ImageLike most writers, I understand, it took a long time for me to find a publisher who was willing to accept one of my submissions. Many won’t even look at submissions from unknown writers and a good many note that they are not presently considering new material. I did get offers, but they were patently phony. Agents and publishers alike who were willing to talk to me wanted money. Luckily, thanks to sites like Writer Beware, I was savvy enough not to spend money I didn’t have to spend. So I was really thrilled when I received my first acceptance letter. A real publisher had read part of my novel, asked for the rest and she wrote back that the rest did not disappoint her. Still living in the Dark Ages, I packed up my 80,000 word manuscript and shipped it off at no mean expense and trouble to Canada. Eventually it came back, refused by the publisher. When I wrote to ask what happened, I received an apology. The publisher assumed I knew they only dealt with electronic submissions. Okay, lesson learned. I was happy at first with being a Published Author and, although I approved the cover, I eventually came to hate it. The lack of communication that began with the paper manuscript continued. Somehow, my publisher and I continued to have little misunderstandings. Then a second manuscript, initially approved, somehow got lost. When I submitted it again, she rejected it because she had just acquired two “Cozies”.  This while my novel was a police procedural! Eventually we parted in friendly fashion with my rights reverting to me. At about that same time I submitted another novel to a different publisher who accepted it. Wow! Two acceptances at almost exactly the same time, this after years of rejection. This publisher appeared to be great and even created a really neat and appropriate cover for the book. We didn’t always agree of course. She insisted that I not use contractions in narrative. In dialog okay, but not in narrative. Being new and glad to find a publisher, I tried to go along, but eventually when I pointed out that many authors use contractions in narrative, she appeared shocked and said it had only been a suggestion. After all, I was the author. Okay, but that came a little late. Unfortunately the books began falling apart the minute people got their hands on them. The publisher did offer to replace them, and eventually she assured me the problem had been fixed. However, from there things only went downhill for her and before long, she had to go out of business. She did return my rights. Another publisher accepted a novel and she appeared to be really professional. Even assigned an editor to work with me to make my novel as perfect as possible. Unfortunately, along the way she evidently discovered that there’s a lot more money in erotic novels than in mainstream, and by the time my novel was published, there it lay, a somewhat noir, but mainstream novel tucked in among steamy erotic novels featuring nudes on the covers and positioned in a way that no one would ever notice it. She returned my rights too, and we parted company in a friendly fashion. I found another publisher. She was very cooperative and helpful and published two of my mysteries. They came out with good covers and looked good and the books didn’t fall apart, but soon she fell ill and eventually had to sell to another person who apparently knew little about the publishing business. My relationship with the new owner was spotty at best and eventually I got my rights back. Finally, at long long last my work landed on the desk of my current editor. We hit it off immediately and we’ve continued to have a good relationship ever since. She has published all these other novels from before along with new ones. At the present time I have ten novels with her and two more are being edited even as I write.  She answers my dumb questions, offers suggestions, is very helpful and cooperative in putting together great cover art, and I’m currently working on another novel which I hope she’ll like as well. From this little jeremiad, as you may surmise, finding a publisher is hard enough for anyone of course, but being able to find one with whom you’ll have a great relationship borders on being a miracle. I’m really thankful that I fell into the good graces of my current publisher. I hesitate to mention names because I don’t want her overwhelmed by writers who are looking for the same relationship I have. I’m sure she isn’t right for everyone, and that’s probably as it should be. But out there somewhere, I’m equally sure there’s a publisher who’s just right for you. If you don’t hit it off with the first one…or two, keep looking. You just have to keep looking. Just had a great idea for a new web business: Match Writer and “Find your Muse’s match for you.” Boy, I may be onto something here. Excuse me. I’ll finish this later.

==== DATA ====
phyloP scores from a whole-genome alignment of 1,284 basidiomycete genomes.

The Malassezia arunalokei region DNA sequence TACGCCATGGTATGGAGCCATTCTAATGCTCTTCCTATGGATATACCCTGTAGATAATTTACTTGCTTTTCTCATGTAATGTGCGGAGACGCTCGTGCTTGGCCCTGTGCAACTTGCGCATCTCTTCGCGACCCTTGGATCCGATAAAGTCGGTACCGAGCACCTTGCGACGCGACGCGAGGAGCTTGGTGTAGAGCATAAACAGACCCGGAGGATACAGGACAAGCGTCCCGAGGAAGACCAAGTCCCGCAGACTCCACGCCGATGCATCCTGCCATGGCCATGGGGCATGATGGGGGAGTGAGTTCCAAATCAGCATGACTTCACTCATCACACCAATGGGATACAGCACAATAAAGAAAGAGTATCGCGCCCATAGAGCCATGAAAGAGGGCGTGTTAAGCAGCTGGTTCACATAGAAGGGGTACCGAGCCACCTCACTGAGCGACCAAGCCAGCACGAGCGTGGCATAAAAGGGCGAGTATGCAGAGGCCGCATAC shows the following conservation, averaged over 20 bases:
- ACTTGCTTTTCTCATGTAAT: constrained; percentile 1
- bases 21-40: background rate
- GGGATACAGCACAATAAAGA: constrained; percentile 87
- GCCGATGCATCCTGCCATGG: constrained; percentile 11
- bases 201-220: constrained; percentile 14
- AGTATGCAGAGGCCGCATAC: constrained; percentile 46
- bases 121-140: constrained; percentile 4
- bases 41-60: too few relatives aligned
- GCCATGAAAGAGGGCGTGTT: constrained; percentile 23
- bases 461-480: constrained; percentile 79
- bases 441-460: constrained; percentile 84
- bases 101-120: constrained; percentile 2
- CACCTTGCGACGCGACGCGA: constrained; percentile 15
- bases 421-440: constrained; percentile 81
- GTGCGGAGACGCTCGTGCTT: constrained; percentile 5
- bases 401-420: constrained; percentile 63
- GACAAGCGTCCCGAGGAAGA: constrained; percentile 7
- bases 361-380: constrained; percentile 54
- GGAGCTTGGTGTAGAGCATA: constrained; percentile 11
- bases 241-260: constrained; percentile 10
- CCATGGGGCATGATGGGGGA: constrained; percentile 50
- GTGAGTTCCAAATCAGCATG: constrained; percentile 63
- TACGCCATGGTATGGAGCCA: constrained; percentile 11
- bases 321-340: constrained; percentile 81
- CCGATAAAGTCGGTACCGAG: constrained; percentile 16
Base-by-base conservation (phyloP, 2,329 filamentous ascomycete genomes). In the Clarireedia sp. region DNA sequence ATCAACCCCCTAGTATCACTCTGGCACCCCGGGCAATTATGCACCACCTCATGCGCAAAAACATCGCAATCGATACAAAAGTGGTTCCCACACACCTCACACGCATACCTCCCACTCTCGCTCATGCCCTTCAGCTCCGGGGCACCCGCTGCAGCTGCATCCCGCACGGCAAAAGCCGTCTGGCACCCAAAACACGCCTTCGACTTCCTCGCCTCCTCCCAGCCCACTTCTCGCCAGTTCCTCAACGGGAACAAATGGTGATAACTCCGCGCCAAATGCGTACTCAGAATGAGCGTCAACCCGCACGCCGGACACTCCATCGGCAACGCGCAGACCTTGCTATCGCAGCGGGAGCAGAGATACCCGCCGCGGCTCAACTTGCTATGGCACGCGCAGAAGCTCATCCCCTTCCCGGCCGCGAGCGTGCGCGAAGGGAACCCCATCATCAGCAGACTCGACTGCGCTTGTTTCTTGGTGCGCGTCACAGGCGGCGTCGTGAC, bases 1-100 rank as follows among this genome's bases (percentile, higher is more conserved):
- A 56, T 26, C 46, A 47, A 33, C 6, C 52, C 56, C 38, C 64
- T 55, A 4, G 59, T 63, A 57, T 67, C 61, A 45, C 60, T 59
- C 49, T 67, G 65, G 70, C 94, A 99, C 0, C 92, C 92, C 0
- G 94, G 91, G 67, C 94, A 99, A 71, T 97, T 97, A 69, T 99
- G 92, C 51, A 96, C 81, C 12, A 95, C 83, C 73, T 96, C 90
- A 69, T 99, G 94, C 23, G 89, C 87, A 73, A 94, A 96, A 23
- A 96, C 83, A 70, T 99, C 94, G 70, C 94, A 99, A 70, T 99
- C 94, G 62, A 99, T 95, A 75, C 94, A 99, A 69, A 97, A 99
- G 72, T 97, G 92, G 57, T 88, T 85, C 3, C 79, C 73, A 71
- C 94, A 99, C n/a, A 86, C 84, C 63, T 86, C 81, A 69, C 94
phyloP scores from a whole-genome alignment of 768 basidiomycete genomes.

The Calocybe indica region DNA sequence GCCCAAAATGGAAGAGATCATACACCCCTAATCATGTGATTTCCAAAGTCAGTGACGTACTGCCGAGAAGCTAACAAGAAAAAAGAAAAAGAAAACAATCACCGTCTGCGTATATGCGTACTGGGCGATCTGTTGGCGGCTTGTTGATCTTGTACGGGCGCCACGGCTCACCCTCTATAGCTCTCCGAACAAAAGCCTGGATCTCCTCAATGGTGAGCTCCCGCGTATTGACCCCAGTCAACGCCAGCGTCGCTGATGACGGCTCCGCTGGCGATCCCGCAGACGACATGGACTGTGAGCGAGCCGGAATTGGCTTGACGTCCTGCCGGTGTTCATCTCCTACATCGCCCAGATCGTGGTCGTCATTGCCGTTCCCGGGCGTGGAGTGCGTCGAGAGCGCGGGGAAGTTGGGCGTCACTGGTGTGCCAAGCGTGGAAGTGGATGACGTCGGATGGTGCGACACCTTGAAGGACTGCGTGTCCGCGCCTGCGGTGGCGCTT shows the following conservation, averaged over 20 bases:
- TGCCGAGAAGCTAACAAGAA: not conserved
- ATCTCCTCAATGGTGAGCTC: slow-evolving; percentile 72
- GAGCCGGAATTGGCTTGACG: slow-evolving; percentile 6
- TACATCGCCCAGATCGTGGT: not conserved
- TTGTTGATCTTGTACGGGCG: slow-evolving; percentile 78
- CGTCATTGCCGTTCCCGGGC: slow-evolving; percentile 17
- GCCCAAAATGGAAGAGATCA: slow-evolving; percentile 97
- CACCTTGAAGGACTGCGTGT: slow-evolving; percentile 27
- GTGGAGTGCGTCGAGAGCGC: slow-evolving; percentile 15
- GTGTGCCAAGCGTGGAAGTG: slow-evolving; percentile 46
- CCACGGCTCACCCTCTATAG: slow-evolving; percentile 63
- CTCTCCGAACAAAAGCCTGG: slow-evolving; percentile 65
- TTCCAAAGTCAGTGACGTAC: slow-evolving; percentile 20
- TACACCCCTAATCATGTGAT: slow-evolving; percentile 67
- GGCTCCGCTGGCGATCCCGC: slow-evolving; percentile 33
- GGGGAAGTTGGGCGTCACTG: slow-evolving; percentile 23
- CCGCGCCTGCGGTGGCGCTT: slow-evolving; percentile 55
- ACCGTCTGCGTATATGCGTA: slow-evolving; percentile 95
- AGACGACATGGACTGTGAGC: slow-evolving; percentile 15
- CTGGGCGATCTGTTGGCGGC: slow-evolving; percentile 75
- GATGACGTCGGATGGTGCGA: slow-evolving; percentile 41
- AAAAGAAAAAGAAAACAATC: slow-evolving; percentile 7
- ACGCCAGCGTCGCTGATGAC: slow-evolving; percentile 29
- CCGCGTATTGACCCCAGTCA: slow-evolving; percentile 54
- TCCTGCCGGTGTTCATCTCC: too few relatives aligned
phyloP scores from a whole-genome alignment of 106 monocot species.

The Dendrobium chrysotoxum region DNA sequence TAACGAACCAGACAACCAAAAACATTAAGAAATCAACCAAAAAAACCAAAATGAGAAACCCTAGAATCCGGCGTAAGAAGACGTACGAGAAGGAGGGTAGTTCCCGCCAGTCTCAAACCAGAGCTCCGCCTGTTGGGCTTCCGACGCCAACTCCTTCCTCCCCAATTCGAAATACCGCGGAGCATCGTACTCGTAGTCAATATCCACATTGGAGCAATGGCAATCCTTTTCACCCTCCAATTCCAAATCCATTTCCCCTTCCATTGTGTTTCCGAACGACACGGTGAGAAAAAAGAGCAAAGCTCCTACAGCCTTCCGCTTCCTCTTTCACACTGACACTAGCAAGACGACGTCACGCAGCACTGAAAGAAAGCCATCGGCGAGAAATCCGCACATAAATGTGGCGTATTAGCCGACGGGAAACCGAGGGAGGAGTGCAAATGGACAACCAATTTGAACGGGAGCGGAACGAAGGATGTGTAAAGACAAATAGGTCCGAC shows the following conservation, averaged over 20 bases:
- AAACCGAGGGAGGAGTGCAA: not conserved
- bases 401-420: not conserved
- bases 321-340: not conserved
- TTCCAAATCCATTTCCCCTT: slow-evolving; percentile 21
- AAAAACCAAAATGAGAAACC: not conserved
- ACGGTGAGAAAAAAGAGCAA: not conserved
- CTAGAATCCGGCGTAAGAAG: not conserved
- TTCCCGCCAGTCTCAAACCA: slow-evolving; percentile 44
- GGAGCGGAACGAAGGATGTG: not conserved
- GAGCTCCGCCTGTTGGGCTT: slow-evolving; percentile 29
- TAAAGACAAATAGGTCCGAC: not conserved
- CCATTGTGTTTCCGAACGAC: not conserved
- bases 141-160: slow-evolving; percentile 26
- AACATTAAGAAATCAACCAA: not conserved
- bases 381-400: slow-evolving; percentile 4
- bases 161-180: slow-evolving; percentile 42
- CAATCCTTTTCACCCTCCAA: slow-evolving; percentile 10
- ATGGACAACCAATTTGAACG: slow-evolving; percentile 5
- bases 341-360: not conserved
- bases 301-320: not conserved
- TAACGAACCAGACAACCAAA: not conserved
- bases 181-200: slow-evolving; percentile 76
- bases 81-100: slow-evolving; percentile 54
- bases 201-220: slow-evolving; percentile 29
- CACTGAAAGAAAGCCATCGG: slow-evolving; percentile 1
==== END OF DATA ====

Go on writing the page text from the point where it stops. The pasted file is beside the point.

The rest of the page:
Books at the Library